Page last updated at 16:09 GMT, Monday, 13 October 2008 17:09 UK

Menezes officer changed evidence

Jean Charles de Menezes
Mr de Menezes was shot seven times by firearms officers

An investigation has begun after an officer admitted changing evidence during the inquest into the death of Jean Charles de Menezes.

The Special Branch officer, named as Owen, said he deleted a line from computer notes which quoted Deputy Assistant Commissioner Cressida Dick.

The Independent Police Complaints Commission said it would investigate.

Brazilian Mr de Menezes, 27, was killed by police who mistook him for one of the failed 21 July 2005 bombers.

Owen, a surveillance officer, told the inquest the deleted line claimed Ms Dick had initially said the electrician could "run onto Tube as not carrying anything".

But on Monday he said: "On reflection, I looked at that and thought I cannot actually say that."

'False impression'

Owen said he had spoken about the amendments he made to his notes to a Metropolitan Police solicitor the day after he submitted his evidence, on 8 October this year.

He told the court he had removed the line because he believed it was "wrong and gave a totally false impression."

Asked at the inquest whether management had requested the changes be made, he replied: "No. I am sure of that, sir."

An Independent Police Complaints Commission spokesman confirmed it was launching an inquiry.

"This matter will be subject to an independent investigation and we are not in a position to comment further at this stage," he said.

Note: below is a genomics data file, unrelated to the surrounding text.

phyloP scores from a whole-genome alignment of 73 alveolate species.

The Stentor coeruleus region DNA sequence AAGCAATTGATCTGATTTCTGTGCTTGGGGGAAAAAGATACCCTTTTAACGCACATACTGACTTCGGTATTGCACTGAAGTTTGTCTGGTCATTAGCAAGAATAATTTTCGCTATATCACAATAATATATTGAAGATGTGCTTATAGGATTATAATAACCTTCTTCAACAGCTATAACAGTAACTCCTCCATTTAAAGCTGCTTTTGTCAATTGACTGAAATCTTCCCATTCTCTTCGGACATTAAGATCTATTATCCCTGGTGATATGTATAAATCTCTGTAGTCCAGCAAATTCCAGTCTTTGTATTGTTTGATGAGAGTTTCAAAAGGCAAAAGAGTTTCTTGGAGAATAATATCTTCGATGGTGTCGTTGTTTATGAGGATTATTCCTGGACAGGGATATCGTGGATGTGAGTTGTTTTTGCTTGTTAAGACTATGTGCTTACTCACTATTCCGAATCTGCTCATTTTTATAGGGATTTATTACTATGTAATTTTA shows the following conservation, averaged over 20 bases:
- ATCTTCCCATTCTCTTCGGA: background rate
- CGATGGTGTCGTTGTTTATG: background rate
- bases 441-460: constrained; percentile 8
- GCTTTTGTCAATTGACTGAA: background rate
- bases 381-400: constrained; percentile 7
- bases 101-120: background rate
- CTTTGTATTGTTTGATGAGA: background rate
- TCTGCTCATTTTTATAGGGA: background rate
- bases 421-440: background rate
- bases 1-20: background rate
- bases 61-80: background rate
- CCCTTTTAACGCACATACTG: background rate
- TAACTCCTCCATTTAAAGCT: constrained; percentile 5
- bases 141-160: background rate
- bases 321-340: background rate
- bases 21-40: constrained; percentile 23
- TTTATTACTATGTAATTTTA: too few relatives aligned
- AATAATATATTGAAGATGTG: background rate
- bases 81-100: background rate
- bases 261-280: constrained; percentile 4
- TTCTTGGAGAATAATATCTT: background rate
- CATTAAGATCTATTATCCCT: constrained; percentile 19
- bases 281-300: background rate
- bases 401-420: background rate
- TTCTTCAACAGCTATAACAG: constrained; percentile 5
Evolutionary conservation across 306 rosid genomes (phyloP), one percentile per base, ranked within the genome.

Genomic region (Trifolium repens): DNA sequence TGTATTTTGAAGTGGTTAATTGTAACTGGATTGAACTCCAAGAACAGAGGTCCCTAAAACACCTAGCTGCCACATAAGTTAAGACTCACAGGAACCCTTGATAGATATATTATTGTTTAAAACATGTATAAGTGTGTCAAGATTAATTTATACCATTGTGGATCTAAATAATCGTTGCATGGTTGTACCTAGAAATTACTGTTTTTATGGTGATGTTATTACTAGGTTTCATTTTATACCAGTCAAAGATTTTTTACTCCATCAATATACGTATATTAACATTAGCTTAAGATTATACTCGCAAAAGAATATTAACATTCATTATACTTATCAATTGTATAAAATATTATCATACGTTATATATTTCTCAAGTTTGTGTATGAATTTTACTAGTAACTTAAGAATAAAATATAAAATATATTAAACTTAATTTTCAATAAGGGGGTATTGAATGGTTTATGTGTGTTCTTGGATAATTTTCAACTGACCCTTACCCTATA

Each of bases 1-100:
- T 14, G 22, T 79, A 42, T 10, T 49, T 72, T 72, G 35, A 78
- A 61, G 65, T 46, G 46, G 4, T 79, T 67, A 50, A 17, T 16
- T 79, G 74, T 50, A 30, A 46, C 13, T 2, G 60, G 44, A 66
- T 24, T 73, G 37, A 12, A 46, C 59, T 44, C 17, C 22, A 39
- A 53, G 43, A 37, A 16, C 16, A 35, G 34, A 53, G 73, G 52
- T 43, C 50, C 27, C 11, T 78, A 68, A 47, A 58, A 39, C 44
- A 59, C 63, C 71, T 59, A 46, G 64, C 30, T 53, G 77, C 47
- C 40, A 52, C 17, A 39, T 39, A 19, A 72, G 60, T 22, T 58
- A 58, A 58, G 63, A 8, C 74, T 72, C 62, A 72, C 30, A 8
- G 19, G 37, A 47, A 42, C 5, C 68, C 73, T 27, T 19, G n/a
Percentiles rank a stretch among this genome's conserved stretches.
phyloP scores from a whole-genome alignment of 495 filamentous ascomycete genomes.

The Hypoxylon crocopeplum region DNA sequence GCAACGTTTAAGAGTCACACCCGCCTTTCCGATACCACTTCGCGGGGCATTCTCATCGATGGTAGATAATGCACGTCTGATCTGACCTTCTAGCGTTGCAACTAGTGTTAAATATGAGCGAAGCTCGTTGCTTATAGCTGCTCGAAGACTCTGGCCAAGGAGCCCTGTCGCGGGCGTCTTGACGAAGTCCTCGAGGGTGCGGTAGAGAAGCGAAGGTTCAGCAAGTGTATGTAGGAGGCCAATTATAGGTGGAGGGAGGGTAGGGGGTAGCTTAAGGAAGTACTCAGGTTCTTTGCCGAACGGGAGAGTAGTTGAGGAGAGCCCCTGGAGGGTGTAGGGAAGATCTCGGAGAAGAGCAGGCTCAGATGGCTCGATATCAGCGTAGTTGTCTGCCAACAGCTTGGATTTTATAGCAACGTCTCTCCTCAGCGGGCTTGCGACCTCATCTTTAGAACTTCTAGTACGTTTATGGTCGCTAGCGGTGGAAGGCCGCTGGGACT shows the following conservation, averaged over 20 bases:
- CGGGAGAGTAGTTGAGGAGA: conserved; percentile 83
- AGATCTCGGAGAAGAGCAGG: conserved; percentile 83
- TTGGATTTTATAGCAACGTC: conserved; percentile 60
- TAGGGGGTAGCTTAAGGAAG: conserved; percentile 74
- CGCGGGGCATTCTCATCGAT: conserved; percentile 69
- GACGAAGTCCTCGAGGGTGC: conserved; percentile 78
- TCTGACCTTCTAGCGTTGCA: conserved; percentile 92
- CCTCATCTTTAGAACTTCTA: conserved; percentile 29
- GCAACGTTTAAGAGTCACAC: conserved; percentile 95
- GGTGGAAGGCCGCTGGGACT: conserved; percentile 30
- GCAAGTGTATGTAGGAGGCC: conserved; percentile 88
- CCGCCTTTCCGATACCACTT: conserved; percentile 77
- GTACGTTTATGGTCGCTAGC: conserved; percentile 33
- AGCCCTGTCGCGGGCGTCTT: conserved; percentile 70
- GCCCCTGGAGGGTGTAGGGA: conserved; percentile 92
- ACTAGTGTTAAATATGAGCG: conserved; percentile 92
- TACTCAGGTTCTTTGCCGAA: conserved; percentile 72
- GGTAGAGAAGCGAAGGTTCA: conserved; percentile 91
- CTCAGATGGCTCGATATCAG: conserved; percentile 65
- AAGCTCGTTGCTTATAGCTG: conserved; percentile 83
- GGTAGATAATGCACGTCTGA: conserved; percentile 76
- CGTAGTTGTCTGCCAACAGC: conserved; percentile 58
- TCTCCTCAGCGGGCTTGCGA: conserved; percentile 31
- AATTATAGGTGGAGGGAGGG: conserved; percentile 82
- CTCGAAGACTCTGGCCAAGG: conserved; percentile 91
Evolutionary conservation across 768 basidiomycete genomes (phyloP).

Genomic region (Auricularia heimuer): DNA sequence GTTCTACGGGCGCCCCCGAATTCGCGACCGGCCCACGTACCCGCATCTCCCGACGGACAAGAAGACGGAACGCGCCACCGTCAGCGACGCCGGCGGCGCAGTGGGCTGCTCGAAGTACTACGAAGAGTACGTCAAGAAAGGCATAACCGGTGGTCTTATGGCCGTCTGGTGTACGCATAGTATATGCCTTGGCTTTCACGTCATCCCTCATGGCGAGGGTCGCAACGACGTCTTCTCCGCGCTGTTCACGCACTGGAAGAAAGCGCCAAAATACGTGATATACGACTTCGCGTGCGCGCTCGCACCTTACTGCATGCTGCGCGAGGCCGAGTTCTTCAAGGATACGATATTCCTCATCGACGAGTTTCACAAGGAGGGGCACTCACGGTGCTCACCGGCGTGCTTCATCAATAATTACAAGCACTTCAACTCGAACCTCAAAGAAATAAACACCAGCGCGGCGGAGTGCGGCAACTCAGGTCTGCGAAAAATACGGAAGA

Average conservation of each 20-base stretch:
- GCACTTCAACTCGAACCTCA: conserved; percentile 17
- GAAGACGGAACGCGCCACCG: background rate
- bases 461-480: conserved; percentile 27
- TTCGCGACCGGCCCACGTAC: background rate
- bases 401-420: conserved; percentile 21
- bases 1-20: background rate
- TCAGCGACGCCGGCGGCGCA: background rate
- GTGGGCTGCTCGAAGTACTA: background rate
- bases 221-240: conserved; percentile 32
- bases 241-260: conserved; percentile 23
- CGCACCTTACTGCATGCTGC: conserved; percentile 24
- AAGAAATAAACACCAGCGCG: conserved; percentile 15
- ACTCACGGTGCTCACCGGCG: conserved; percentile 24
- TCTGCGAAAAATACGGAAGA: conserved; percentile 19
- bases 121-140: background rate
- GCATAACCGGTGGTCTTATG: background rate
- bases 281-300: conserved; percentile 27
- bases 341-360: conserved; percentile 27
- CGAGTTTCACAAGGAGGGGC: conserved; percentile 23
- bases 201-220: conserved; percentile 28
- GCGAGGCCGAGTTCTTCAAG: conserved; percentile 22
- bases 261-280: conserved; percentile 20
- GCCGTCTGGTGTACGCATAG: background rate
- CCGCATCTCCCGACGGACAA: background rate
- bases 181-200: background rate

Home Secretary Jacqui Smith said she wanted the IPCC to report "as quickly as possible".

"This is a very serious matter which clearly must be investigated and the facts established," she said.

"Once the facts are established we will decide, in consultation with the Metropolitan Police Authority, what further action may be necessary," she added.

Mr de Menezes was shot as he boarded a train at Stockwell Tube station in south London when firearms officers mistook him for Hussain Osman a day after the would-be bomber and three other men had failed in their attacks on the capital's transport network.

'No photo talk'

Earlier at the inquest, a senior detective said he could not "recall" whether images of the real suspect, Osman, were discussed at a dawn briefing before Mr de Menezes' death.

Det Insp Merrick Rose said surveillance of the 21 July would-be attackers on a Lake District trip the previous year was talked about at the meeting. But he could not remember if images of Osman were mentioned.

"I cannot recall anything that was said about photographs, no," he said.

Images of Osman on the Cumbria trip were shown to the inquest jury at London's Oval cricket ground for the first time on Friday.

But the court was told these images, from what was known as Operation Ragstone, were not examined after Osman embarked on the failed bomb attack.

Instead, the inquest heard, officers at the briefing in the run-up to Mr de Menezes' death were shown a photograph of the suspect taken from a gym card and CCTV images.

Mr Rose went on to say that although firearms officers were not given copies of the images, there had been a "copy of the photographs available for them during the course of the briefing".

The jury is considering whether or not Mr de Menezes was unlawfully killed.

The inquest, due to last 12 weeks, was adjourned until Tuesday.

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